[Python-ideas] NAN handling in the statistics module
Guido van Rossum
guido at python.org
Mon Jan 7 11:49:33 EST 2019
On Mon, Jan 7, 2019 at 8:39 AM Steven D'Aprano <steve at pearwood.info> wrote:
> Its not a bug in median(), because median requires the data implement a
> total order. Although that isn't explicitly documented, it is common
> sense: if the data cannot be sorted into smallest-to-largest order, how
> can you decide which value is in the middle?
> What is explicitly documented is that median requires numeric data, and
> NANs aren't numbers. So the only bug here is the caller's failure to
> filter out NANs. If you pass it garbage data, you get garbage results.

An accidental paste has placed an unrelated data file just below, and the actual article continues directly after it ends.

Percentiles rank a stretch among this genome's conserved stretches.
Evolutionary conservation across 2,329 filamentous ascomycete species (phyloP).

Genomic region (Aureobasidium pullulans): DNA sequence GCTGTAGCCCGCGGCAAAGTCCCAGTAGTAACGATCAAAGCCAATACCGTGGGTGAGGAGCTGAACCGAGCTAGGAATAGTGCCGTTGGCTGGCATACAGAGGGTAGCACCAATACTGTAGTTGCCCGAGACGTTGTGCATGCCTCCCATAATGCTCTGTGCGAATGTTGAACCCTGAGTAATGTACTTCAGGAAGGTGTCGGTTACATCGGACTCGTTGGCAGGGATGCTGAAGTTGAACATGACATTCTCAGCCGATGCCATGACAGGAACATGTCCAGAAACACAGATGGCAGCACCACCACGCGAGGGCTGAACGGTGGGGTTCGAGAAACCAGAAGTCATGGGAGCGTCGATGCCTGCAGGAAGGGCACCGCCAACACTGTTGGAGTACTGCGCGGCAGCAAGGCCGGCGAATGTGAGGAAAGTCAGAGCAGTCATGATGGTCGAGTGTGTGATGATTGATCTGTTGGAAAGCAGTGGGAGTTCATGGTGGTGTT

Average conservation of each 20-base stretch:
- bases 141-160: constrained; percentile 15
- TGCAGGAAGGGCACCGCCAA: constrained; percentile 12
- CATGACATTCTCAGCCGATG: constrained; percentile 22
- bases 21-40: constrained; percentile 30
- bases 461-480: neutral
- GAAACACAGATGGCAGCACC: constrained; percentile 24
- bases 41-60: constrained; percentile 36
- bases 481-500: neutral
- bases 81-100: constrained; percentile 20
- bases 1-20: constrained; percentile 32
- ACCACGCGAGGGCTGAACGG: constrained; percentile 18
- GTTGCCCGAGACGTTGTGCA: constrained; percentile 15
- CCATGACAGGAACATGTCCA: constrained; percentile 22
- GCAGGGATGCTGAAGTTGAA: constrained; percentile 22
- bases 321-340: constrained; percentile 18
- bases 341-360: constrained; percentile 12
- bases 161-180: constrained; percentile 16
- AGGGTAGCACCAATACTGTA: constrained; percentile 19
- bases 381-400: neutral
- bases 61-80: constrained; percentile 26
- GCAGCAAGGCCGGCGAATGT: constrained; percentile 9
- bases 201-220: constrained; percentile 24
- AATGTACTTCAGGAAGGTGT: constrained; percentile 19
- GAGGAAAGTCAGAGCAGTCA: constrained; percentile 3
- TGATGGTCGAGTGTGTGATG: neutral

> Nevertheless, it is a perfectly reasonable thing to want to use data
> which may or may not contain NANs, and I want to enhance the statistics
> module to make it easier for the caller to handle NANs in whichever way
> they see fit. This is a new feature, not a bug fix.
So then you are arguing that making reasonable treatment of NANs the
default is not breaking backwards compatibility (because previously the
data was considered wrong). This sounds like a good idea to me. Presumably
the NANs are inserted into the data explicitly in order to signal missing
data -- this seems more plausible to me (given the typical use case for the
statistics module) than that they would be the result of a computation like
Inf/Inf. (While propagating NANs makes sense for the fundamental
arithmetical and mathematical functions, given that we have chosen not to
raise an error when encountering them, I think other stdlib libraries are
not beholden to that behavior.)
--Guido van Rossum (python.org/~guido)
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